That is the question CIBC asked in a poll of 1,523 randomly selected Canadian adults who were Angus Reid Forum panelists. The results were statistically weighted by education, age, gender and region Census data to ensure a sample representative of the entire adult population of Canada.
But basically, no. The vast majority of Canadians are not saving enough.
On February 8, CIBC released the results of a poll that found the vast majority of Canadians do not have a retirement plan. 19 per cent of those polled have less than $50,000 saved. 30 per cent of those polled had no savings at all. Zip. Nada. Zero.
Those nearing retirement do not seem to be doing that much better. 32 per cent of those nearing retirement had nothing saved. Of those that have something saved for retirement, 49 per cent have saved less than $250,000. The average is $345,000.
Canadians seem to think that $750,000 or so is the target amount that would need to be achieved prior to retirement.
Only 2% have saved that amount. And only 3% have saved more than $750,000.
Although every situation is unique, a household with $750,000 would typically expect to withdraw $30,000 in the first year with subsequent annual withdrawals adjusted for inflation. Maybe. That is part of what makes the retirement puzzle challenging. Lots of factors to take into account when drawing down retirement savings.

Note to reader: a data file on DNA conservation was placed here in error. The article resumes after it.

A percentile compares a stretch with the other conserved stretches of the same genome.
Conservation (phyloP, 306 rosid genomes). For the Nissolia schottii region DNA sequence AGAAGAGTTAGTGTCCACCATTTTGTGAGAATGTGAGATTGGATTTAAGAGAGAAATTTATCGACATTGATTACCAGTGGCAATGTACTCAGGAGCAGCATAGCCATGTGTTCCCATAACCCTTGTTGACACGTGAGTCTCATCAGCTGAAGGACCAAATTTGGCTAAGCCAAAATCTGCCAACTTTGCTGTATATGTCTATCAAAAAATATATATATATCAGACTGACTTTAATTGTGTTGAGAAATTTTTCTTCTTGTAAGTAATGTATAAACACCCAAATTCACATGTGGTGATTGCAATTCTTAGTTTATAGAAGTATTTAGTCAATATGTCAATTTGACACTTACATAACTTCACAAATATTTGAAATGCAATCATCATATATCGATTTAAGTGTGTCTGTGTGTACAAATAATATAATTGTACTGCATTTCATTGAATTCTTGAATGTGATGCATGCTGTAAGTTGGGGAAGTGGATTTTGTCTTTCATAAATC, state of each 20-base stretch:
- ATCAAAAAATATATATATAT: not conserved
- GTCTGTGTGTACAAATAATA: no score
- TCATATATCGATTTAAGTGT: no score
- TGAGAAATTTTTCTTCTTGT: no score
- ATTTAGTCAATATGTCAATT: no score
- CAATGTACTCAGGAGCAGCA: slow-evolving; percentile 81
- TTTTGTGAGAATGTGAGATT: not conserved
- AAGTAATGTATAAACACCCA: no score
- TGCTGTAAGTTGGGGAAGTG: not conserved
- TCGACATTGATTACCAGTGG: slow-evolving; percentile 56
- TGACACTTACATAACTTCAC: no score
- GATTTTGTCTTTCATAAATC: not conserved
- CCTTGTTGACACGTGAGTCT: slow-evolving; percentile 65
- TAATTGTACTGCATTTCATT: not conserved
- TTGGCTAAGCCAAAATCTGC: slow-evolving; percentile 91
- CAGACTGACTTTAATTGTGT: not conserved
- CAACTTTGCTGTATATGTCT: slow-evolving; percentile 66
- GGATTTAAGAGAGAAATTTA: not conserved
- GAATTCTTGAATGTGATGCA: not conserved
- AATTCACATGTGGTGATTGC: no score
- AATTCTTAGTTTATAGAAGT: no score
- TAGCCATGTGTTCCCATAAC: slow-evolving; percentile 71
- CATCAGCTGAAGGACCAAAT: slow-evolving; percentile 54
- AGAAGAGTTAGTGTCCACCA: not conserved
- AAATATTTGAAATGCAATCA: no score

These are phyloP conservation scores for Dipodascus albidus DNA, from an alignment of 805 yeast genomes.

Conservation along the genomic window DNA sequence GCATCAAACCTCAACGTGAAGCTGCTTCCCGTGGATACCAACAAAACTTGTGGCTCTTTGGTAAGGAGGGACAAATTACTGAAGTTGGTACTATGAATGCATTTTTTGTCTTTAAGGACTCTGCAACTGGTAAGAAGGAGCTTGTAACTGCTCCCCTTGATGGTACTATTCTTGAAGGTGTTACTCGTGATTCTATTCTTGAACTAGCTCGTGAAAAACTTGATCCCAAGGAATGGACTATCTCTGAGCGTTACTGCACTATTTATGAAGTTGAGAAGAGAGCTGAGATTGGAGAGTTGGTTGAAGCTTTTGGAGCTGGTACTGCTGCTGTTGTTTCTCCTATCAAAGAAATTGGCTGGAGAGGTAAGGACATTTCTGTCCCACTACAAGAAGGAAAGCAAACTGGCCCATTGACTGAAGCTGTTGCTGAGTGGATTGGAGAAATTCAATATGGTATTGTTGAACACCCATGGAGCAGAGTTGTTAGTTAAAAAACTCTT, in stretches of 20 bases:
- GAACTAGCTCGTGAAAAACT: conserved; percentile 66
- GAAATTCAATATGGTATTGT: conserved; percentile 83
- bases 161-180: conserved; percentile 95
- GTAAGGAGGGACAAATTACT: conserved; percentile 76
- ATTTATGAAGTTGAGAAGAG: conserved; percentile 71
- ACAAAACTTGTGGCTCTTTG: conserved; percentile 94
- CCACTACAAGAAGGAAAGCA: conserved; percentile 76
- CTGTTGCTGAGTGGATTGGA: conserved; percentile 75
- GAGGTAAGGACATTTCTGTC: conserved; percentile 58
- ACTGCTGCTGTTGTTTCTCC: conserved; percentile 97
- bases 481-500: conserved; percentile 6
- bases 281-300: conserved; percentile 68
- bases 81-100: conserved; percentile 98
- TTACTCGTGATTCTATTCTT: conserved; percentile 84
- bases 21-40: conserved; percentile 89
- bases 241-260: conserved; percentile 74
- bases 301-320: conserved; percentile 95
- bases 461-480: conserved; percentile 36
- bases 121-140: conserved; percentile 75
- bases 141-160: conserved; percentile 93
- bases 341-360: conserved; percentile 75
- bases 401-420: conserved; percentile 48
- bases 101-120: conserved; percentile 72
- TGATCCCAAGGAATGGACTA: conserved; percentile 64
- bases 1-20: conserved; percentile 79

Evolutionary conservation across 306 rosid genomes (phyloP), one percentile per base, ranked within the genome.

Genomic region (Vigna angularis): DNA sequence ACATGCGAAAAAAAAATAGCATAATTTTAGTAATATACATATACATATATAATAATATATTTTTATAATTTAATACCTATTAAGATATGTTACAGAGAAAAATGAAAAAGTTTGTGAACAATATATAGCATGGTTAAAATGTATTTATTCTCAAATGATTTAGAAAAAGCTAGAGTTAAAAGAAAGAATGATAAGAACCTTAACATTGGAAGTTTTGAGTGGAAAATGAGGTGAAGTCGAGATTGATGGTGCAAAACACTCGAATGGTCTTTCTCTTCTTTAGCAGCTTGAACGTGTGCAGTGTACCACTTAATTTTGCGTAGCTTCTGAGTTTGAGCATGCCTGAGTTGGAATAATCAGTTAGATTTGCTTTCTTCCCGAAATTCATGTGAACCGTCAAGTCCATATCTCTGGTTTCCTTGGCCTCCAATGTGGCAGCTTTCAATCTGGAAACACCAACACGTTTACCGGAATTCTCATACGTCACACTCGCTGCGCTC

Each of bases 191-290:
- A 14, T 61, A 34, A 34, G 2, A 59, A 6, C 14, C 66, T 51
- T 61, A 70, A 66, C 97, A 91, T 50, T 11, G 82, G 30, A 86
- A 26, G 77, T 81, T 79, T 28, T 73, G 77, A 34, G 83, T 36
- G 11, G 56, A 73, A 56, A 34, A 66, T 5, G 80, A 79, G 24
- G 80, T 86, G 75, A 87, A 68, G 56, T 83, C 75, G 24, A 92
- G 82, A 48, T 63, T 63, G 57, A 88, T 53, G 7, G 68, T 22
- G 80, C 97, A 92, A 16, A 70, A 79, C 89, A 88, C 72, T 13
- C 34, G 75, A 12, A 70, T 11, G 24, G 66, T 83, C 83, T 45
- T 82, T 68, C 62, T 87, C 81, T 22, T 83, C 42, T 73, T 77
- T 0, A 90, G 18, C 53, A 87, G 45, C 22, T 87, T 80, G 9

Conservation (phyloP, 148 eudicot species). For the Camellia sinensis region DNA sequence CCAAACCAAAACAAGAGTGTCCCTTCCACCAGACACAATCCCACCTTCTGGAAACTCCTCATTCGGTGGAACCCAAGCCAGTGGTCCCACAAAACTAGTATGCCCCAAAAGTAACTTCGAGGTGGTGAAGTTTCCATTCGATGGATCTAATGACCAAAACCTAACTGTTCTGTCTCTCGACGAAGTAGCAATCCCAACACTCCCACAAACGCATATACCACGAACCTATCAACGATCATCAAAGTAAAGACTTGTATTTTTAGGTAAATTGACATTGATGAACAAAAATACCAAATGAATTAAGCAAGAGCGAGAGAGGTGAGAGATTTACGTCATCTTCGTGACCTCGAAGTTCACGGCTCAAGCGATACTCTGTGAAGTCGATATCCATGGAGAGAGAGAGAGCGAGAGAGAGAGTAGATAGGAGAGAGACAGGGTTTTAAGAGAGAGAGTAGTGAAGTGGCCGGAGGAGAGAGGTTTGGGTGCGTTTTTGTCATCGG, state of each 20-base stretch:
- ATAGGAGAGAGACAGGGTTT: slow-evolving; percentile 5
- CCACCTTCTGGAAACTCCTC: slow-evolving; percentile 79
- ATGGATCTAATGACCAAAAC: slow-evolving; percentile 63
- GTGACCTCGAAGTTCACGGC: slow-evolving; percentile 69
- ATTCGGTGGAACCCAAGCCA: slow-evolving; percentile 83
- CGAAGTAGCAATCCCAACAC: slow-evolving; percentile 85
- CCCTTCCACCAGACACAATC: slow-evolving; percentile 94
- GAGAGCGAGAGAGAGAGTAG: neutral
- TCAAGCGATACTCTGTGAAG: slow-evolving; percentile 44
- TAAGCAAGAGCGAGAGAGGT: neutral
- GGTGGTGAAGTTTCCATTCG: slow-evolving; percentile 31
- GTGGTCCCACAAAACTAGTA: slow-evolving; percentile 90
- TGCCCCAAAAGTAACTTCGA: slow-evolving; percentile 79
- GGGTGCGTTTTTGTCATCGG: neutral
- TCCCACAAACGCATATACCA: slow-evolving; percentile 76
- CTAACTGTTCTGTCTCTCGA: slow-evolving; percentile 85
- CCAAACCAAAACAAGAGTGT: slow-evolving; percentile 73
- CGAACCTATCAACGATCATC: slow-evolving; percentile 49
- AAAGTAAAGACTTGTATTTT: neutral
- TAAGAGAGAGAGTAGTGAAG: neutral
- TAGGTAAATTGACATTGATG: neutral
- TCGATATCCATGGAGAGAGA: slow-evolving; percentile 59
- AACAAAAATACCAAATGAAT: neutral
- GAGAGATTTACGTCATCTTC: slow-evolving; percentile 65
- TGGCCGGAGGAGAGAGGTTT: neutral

With typical CPP and OAS of about $30,000, a household with $750,000 in retirement savings would be living off roughly $60,000 of retirement income per year. Median household income in Canada was $70,336 in 2015.
However, if the average retirement savings is closer to $450,000 at retirement, that same household would only be able to safely withdraw $18,000 per year and, with CPP and OAS for the household, retirement income would be about $48,000.
When Sun Life did a retirement survey earlier this year, it found that seniors were doing fine on roughly 62 per cent of pre-retirement household income. Given $70,000 of household income, a retirement income target of $43,400 is within reach of a typical Canadian household if, and only if, there are retirement savings. And no debt.
90 per cent without any kind of detailed retirement plan? 32 per cent between 45 and 64 with no retirement savings at all?
Given the latest numbers on Canadian household debt, there will be a reckoning ahead.